Of the other races, various theories are put forth as to their nature as slaves of the Oon, though none can be said to be truly accurate. The Golem may be an earlier creation, or may be an alternate project. The Darklings exhibit traits similar to the Wildlings, but also wildly different. It is clear that the Oon were able to shape the various races with their magics, but how many are shaped and to what degree will forever remain a mystery.

The Oon ultimately fled following the slave revolt, though it is not known to where. All that was recorded was that some could not be accounted for.

The Draken and Wyvings established an empire some centuries later, still thousands of years in the past. They formed a series of vassal states about them, though in time this empire also fell. It is widely believed that the Draken and Wyvings fell apart due to their command by two opposing forces, led by the newly Ascended Dragon King and Usurper respectively. This is however untrue, and there are still cadres of Wyvings living in isolation who are loyal to the God of Justice (and coincidentally, many of the Usurper's followers are Draken...)

Around the time of the Draken Empire's fall, and for centuries after, the area of the Old Crown was dominated by the Moorish, the name given to the tribes of Wildfolk in the area. They were driven out and north by Menfolk invaders from across the sea, eventually forming the Northern Imperial Republic amidst the steppes and tundra. The Old Crown then enjoyed several centuries of prosperity, centred upon the capital of Queenstown, before the disappearance of the Queen. In her stead, the Margrave took over general ruling, whilst a search was made for the Queen, and later any royal line of succession. Despite many noble houses professing possible heirs, this search was ultimately fruitless. The Margrave title has been passed down the generations since, effectively ruling the region.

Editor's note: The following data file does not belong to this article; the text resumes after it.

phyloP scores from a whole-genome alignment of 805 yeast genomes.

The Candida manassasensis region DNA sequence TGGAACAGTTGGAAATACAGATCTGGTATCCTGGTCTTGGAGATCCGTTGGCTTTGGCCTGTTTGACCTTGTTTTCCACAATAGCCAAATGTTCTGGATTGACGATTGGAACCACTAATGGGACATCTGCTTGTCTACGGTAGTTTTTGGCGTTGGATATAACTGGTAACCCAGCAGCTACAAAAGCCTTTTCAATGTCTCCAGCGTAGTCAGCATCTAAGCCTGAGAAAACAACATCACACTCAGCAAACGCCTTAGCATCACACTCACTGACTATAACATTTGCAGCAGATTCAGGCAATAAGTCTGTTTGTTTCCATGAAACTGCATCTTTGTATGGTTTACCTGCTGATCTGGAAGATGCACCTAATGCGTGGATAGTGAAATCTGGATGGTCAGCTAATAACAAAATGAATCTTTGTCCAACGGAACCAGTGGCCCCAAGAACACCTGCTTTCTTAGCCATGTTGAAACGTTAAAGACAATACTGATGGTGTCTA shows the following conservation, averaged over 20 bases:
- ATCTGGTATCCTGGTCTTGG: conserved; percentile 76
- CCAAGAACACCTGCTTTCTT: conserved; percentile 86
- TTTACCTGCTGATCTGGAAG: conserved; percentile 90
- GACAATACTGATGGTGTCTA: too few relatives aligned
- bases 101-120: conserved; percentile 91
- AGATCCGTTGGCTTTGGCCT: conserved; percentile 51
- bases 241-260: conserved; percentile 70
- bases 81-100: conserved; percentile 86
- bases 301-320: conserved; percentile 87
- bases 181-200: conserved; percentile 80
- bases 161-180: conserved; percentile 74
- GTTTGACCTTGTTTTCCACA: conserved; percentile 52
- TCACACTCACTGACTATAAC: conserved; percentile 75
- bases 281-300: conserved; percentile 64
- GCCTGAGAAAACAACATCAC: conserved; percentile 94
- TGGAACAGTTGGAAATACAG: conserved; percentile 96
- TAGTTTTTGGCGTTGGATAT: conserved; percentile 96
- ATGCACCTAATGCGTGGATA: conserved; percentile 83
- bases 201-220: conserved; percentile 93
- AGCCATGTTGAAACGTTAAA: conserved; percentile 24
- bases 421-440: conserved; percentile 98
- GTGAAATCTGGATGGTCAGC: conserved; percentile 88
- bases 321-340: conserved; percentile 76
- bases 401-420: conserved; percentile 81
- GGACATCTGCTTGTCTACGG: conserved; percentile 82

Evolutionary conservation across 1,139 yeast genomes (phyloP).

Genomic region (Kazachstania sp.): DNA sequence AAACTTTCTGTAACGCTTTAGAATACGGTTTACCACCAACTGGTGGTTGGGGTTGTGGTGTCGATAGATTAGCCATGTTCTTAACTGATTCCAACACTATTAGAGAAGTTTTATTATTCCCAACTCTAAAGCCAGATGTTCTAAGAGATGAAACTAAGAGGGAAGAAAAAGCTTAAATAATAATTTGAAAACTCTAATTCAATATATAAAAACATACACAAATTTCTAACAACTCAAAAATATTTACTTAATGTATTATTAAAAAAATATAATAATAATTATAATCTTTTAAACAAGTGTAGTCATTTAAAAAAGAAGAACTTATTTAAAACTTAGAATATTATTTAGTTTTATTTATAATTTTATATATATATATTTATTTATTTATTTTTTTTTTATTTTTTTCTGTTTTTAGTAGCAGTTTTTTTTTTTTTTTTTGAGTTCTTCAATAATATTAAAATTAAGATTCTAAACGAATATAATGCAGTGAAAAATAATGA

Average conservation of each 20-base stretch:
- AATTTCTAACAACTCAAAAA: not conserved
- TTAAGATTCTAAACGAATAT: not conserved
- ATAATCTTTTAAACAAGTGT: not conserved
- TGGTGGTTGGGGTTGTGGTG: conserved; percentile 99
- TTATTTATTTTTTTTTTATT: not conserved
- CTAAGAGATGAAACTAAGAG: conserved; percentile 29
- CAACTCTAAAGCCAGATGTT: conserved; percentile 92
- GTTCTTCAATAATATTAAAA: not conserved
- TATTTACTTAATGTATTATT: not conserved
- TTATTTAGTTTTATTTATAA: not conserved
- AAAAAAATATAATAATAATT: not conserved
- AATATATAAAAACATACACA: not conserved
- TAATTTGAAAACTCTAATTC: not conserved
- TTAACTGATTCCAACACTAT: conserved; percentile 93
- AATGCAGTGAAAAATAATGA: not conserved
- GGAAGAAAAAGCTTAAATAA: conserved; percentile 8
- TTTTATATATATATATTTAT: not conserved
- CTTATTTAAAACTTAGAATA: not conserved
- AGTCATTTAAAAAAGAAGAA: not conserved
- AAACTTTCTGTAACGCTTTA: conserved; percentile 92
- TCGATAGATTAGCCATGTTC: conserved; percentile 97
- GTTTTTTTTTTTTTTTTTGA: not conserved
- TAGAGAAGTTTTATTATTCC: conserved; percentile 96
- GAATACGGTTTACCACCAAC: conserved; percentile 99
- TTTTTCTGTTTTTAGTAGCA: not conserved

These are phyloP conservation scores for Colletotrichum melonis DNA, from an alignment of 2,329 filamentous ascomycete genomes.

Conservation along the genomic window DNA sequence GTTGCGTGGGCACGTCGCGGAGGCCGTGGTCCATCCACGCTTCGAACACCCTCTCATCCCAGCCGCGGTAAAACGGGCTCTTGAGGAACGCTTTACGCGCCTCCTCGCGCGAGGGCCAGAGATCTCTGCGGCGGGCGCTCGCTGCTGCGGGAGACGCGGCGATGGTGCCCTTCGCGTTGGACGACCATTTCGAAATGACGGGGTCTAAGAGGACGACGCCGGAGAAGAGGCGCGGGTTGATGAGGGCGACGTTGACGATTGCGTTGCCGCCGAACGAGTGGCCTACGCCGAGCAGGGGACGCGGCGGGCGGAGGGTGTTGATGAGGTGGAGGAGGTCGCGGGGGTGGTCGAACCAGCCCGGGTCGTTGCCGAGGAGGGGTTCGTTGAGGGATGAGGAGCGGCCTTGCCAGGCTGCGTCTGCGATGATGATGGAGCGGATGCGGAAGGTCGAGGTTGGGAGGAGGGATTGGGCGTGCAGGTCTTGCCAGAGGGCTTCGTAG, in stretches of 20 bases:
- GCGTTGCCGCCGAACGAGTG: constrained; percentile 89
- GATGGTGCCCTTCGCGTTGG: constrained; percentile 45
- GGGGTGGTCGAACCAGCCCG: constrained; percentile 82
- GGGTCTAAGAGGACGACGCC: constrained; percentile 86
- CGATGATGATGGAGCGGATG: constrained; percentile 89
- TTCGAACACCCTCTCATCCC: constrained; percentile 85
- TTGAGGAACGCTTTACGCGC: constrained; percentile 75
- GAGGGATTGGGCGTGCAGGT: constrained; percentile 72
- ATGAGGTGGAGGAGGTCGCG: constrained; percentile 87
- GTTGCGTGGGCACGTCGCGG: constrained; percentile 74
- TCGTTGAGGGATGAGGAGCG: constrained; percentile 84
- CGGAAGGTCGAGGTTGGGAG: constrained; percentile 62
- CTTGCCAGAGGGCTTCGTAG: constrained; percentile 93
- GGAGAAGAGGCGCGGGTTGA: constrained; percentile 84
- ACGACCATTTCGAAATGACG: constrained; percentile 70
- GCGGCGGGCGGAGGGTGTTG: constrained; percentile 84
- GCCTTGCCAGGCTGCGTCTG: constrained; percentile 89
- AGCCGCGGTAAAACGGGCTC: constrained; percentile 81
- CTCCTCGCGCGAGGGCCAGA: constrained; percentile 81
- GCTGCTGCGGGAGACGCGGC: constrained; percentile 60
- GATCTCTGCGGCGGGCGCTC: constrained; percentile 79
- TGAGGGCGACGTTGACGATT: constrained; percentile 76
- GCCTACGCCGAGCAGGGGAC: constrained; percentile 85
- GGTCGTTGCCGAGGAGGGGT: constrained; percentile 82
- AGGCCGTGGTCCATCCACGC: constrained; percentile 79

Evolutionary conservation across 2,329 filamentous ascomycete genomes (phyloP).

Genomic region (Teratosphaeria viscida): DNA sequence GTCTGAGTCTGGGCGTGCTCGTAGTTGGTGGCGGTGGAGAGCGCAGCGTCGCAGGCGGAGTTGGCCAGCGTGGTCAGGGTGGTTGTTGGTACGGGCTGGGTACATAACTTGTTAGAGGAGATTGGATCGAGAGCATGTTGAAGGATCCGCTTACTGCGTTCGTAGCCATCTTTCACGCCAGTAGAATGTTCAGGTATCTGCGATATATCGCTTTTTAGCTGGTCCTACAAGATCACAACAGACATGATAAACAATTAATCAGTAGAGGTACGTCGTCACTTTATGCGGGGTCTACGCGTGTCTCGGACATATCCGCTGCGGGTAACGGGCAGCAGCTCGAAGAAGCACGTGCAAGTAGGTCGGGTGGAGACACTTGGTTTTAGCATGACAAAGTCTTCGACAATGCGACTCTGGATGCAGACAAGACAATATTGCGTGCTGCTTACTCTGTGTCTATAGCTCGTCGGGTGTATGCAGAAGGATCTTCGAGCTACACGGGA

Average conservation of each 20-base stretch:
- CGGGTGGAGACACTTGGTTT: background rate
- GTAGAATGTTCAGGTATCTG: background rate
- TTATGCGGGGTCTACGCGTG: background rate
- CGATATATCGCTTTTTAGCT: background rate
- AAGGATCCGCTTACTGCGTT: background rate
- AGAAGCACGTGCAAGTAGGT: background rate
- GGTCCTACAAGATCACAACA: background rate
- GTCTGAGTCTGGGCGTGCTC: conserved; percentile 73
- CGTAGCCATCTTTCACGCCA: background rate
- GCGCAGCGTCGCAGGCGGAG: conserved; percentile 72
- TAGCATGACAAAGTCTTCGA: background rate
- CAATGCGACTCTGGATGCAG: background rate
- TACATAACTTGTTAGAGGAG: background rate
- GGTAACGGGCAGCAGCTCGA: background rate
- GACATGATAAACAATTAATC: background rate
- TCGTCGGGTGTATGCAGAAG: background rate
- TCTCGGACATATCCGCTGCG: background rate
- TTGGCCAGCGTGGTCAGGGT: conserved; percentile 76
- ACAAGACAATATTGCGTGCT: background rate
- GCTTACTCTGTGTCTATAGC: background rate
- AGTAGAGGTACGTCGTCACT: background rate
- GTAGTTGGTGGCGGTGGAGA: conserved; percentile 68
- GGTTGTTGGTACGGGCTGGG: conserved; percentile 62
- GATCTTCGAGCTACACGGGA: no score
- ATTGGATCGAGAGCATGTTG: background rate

The Old Crown itself has begun to fall in upon itself, first falling back from its holdings in the Southern Swampland, and later losing its place as the largest trading port in the known world to the City of Festivals, east across the sea. Some say it only continues to function due to patronage by various of the Stonekin noble families, nearby trade links with the Northern Imperial Republic, and the decent relationship with the (effectively independent) Raethmoore Mage Academy situated at its northern border.

Friday, 30 March 2012

Kingsmead update and a new system!

Well, since I haven't managed to post anything here since January, and since ignoring those two short posts, since October, I suppose it's only right I update here again.
Especially since I've run another bit of a playtest, this time with a new rules system that I've been working on. One which emphasises the roleplaying aspect over the fun with mechanics aspect. You know, sensible stuff. And originally for d12s, but I tested using d8s. Much fun was had by all. More on that in a moment.

First: Things that are gone.
Gnomes. Check.
Halflings. Check.
Warforged? Decided to keep them for now, calling them 'Golem'. But I may change my mind as yet.
The Tieflings became Devilkin, but I may remove them entirely yet. For now, they're an infrequent birth among wandering humans, similar to gypsies. I haven't exactly worked out the reasons for them yet, although I may through in the equivalent of Aasimar being born among them too, as well as perhaps stranger things. Genasi things maybe? Again, they're in danger of removal.

Second. Things that are changed:
Dragonborn/dragonkin are now simply Draken. They used to have an empire, they don't any more.
Dwarves and Elves are slightly re-skinned as Stonekin and Wildfolk.
Shifters are also re-skinned as Weretouched, although much rarer, and infrequently born among humans in a certain tribal kingdom.
There's a kind of Monkeyfolk wandering around. I'm not comfortable with them as player characters yet, but they're going to run the gamut from the gorillas in Planet of the Apes (the Marky Mark and the Funky Bunch version) to Hanuman in the Ramayana.
The Darklings are currently something like Drow, but live in foggy swamps. I see them as something like Elves, but from another source.

The character archetype usually filled by a cleric or paladin in D&D is now taken up with the Godsworn. If you want to be even a little bit more of a warrior than a normal priest, you're a Godsworn. They wander the land, espousing the teachings of their chosen god in all that they do.